2. I read the German original of “A Woman in Berlin” in the autumn of 2011, after having gone through a really hard-to-read book on rape of German and Austrian women by Allied forces (I don’t think it has been translated yet – it gave me nightmares for solid two weeks. Ingo von Münch: “Frau, komm”, in case you’re interested). After that, of course, things could only get better! But I was surprised how much I took to “A Woman in Berlin”. It is at its core a triumph of life, with a remarkable amount of humour in it. The topic matter sounds like doom and gloom, and if you’ve never heard of the events of ’45, I’m sure it can be very hard indeed. But I found it to be optimistic, humane, touching and at times quite funny.
    In fact, I liked it so much that I started doing research on its author and ended up writing her biography. So I – totally biased – recommend reading it. 🙂 You never know where hard-to-read books can lead you…

    • Caroline

      Many thanks for this thoughtful response, which actually echoes my own reading of the translation. Yes I have read it since posting about my fears. And you are right, those hard to read books often repay a little fearlessness.
      I will be writing about A Woman in Berlin again in a couple of weeks, so I hope you will come back and look at that post.
      I am interested that you have written the author’s biography. I am not sure how I feel. Curious about what happened to her in her long life after May 1945, but also wanting to honour her desire for anonymity. Perhaps you cacn reply with some comments about how you approached this question.
      And is it published in English?
      Thank you so much for these comments.

      • Dear Caroline,
        thanks for your interest – and congratulations for overcoming your fears. I’m definitely looking forward to reading your thoughts about “A Woman in Berlin”.
        As for the biography: No, it hasn’t been translated yet. I’m thinking about writing an abridged English version in form of an article or something, as I know there are many people especially in English speaking countries who take an interest in “A Woman in Berlin” and its author.
        The question of anonymity had been decided long before I ever read the book – in 2003, a journalist came across some information regarding the author and published it along with her name, which in turn lead to a long and bitter media discussion about proper journalism, ethics etc. What struck me when I started my research was how narrow-minded that article in fact was. And the real problem with that was: It was the only sort of research that had been done at all, so all its ‘findings’ made their way into Wikipedia, and anyone discussing “A Woman in Berlin” only ever quoted from there. My approach therefore was to put things in perspective and to tell what happened before the author came to that particular point in her history and what happened after. April to June 1945 was such a short time in her rich and interesting life of 90 years, and the idea of seeing her only in connection with that short space of time simply rankled me.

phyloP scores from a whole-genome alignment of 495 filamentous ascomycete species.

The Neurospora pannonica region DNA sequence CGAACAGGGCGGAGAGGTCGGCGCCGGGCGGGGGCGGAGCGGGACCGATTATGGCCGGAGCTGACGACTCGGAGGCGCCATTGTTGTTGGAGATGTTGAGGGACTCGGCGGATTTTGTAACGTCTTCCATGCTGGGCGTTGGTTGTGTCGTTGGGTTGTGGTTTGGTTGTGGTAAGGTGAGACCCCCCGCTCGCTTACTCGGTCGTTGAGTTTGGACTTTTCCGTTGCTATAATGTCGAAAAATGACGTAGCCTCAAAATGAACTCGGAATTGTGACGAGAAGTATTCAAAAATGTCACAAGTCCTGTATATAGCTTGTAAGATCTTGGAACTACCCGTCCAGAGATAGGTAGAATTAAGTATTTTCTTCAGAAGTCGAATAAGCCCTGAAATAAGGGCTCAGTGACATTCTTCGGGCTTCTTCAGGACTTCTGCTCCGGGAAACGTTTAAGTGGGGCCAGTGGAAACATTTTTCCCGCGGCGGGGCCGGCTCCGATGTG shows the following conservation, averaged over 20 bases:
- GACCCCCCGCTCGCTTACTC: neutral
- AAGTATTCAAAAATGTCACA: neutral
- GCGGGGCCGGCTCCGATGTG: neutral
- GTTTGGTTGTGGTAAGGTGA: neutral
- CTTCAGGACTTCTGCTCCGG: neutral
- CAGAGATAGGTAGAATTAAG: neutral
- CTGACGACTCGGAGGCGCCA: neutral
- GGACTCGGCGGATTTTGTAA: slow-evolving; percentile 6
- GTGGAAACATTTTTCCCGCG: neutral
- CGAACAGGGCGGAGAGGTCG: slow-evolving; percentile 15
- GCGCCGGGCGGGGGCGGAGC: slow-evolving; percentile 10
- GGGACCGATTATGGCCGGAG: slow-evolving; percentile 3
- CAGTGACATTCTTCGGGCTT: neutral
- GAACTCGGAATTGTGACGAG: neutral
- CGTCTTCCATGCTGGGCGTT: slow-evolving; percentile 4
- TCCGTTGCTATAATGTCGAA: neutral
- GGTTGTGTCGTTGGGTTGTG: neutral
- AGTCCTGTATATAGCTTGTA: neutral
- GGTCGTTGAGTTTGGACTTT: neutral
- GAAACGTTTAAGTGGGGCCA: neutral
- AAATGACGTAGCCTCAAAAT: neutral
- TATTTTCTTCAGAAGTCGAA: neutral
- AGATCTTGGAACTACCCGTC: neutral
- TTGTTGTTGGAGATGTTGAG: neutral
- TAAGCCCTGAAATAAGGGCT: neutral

I was extremely lucky to find her next of kin who the press had never bothered talking to. They were so welcoming and generous and gave me free access to everything they had of her personal papers, letters, photos, books… I even ended up being given her old typewriter as a gift! I can’t be grateful enough to them.
        In talking to the relatives and reading her letters, I have tentatively come to the conclusion that she would have been happy with the success of her book and, as such, of being associated with it. She probably wouldn’t have liked to have reporters all over her, though! But I never got the impression that she was ashamed of her book or of having written it. She didn’t think it was worth very much in terms of money (she wrote to that effect in her will), but she actually prepared the new edition to be published after her death, so she must have taken an interest in it. I therefore hope she would approve of my biography, as well.

        • Caroline

          Thank you so much Clarissa for your further commonets. All that is very interesting indeed, including about the question of anonymity. Her diaries of her time in Berlin in those crucial two months suggested to me that she was a very perceptive and grounded woman. I hope she wrote other things that were published. She was a journalist after all.
          And I hope you will write your article, including in English.
          Perhaps you will come back to me after I have posted Berlin Stories in early October.

  3. Dear Caroline,
    just to follow up this subject once more: I have now started a series of post in English on the author and her life: the Introduction today.) How long it will take me to finish it, I can’t say at this point. The plan is to publish one post each week. If I can stick to it remains to be seen.
    Thanks again for your interest.